Camel Peak, the west summit to the left.
Camel Peak and Area
5484m Camel Peak, or Luotuo Feng (骆驼峰), stands nearby China’s famous four sisters mountains, the Siguniang Shan (四姑娘山). Camel Peak is named for its resemblance to a camel’s back, with twin summits and a high saddle supporting a beautiful glacier. The Siguniang Shan, which means ‘four sisters mountains / four girls mountains’ are likewise named due to their appearance, as the four peaks stand together in a line, highest to lowest. According to locals the four distinct peaks of the Siguniang Shan are family: four sisters of which the youngest and most beautiful, the Yaomei Feng (幺妹峰), is also the tallest. The remaining three sisters are named San Feng (三峰), Er Feng (二峰), and Da Feng (大峰), with San Feng being the second highest and Da Feng the lowest. Part of the Qionglai Shan (邛崃山) range in northern Sichuan, Camel Peak, the Siguniang Shan, and surrounding mountains lie within Siguniang Shan National Park, one of the province’s giant panda sanctuaries and a World Heritage Site. Camel Peak is a part of the ridgeline at the northern end of the Changping Valley (长坪沟), one of three major valleys within the park.
This area of Sichuan belongs to the Ngawa Tibetan and Qiang Autonomous Prefecture, locally known as Aba (阿坝). The people of Aba are predominantly Tibetan, are friendly and accommodating, and many still live a traditional lifestyle. The common language in this area is Mandarin Chinese – everyone can speak Chinese to some level – and spoken English is very uncommon. Tourism represents a significant segment of the local economy, and while winter was definitely not high season, there were always plenty of good restaurants available. The town closest to the Siguniang Shan and Camel Peak is Rilong (日隆镇), which I based out of for my climb. I stayed in a local hotel located right at the upper entrance to Changping Valley, just outside of central Rilong.
Camel Peak (center), Yangmantai (right), and Changping Valley.
Permit, Preparations, Uncertainty
My plan to climb Camel Peak started in October, when I met with a friend in Guangzhou to discuss potential mountaineering objectives within China for the Chinese New Year winter vacation. My friend, who had been hiking in Changping Valley before and knew the area, suggested Camel Peak but was unable to fit in the same vacation dates as I. As Camel Peak’s west summit appeared to be a moderate glacier climb I began the process of planning, training, and preparing for a solo attempt.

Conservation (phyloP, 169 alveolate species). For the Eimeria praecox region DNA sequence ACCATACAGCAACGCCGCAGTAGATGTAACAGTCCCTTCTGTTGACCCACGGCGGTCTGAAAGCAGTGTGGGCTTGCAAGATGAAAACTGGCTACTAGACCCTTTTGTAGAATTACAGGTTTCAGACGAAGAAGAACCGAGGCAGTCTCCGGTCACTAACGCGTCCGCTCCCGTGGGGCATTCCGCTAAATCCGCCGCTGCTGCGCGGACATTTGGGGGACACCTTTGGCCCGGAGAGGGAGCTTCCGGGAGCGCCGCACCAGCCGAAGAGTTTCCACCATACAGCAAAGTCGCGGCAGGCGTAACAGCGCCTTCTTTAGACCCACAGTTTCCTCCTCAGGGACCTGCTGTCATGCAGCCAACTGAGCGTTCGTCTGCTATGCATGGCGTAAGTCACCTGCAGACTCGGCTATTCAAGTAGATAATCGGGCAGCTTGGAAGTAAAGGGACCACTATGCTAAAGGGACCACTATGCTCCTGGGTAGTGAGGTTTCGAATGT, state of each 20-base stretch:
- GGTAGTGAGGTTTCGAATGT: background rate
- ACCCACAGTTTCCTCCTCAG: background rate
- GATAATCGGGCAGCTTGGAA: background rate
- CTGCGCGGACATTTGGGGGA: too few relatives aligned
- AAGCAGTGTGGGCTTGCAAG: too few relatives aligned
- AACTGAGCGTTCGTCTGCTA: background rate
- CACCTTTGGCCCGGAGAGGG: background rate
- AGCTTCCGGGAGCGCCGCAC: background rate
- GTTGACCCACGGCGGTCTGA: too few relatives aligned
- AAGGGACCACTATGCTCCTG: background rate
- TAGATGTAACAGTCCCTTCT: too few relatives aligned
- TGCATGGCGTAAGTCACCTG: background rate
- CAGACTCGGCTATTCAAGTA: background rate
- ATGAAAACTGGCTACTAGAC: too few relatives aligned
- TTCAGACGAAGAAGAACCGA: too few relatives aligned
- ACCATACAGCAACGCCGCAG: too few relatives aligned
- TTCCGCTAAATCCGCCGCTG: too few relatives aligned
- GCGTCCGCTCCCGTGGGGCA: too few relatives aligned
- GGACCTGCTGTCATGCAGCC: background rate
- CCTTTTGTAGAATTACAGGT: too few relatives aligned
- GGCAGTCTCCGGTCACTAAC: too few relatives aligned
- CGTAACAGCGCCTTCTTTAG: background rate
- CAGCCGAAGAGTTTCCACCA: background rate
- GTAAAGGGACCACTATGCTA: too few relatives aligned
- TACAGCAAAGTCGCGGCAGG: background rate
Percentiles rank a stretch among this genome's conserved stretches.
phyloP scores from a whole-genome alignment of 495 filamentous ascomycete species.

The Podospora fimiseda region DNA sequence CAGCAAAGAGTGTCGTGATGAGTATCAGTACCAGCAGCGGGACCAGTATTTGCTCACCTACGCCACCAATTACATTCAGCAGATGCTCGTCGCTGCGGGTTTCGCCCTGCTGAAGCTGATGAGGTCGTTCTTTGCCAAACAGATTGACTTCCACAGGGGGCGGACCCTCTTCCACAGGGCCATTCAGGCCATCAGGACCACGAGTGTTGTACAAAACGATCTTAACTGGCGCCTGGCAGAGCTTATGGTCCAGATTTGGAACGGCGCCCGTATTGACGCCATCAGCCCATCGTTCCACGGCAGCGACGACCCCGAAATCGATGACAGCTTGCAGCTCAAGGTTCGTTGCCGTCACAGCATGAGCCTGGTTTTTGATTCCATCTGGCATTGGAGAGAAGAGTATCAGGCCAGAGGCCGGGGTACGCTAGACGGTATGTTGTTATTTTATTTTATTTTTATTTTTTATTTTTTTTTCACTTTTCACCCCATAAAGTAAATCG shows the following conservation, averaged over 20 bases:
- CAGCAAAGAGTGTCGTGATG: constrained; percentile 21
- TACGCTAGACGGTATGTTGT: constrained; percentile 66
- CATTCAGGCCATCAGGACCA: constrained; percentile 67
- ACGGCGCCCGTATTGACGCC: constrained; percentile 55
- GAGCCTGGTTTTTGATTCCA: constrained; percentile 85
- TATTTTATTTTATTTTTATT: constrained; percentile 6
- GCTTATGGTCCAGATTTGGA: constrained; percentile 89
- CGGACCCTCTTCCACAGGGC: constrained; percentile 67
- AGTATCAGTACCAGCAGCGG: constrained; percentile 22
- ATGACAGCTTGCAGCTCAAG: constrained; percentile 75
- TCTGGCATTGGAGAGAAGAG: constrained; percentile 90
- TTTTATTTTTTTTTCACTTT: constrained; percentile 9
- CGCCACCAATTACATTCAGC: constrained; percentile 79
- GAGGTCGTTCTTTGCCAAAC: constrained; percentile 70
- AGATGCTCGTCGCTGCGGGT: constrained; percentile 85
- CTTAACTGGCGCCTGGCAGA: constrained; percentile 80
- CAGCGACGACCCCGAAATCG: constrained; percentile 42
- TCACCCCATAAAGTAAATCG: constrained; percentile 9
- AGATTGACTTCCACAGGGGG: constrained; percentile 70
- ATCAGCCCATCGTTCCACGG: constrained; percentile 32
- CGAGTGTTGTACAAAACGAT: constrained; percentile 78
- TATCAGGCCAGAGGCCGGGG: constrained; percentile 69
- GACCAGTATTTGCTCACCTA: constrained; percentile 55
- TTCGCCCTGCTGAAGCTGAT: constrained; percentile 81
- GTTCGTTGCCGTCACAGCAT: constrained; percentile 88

Good information on China’s mountains is difficult to come by or non existent in English, and Chinese trip reports are often lacking in thorough details and photographs. Both a local hotel owner and a contact within the Sichuan Mountaineering Association proved invaluable in assisting with my research, and between them and a handful of Chinese trip reports found online I was confident with the beta and itinerary which I was able to put together. My girlfriend assisted me with Chinese reading beyond my own ability, and helped me to carefully complete the permit application requirements.
Regardless, uncertainty loomed. I would be climbing solo in the winter, and doubt remained as to whether the Chinese Mountaineering Association would grant me a climbing permit. Focusing on my objective and purpose was difficult for me as I trained for the climb, not knowing whether I would even be allowed to set foot upon the mountain. Training for an uncertain objective contributed to building up the climb psychologically. One week before the winter vacation I received good news; my solo permit had been approved and I had official endorsement.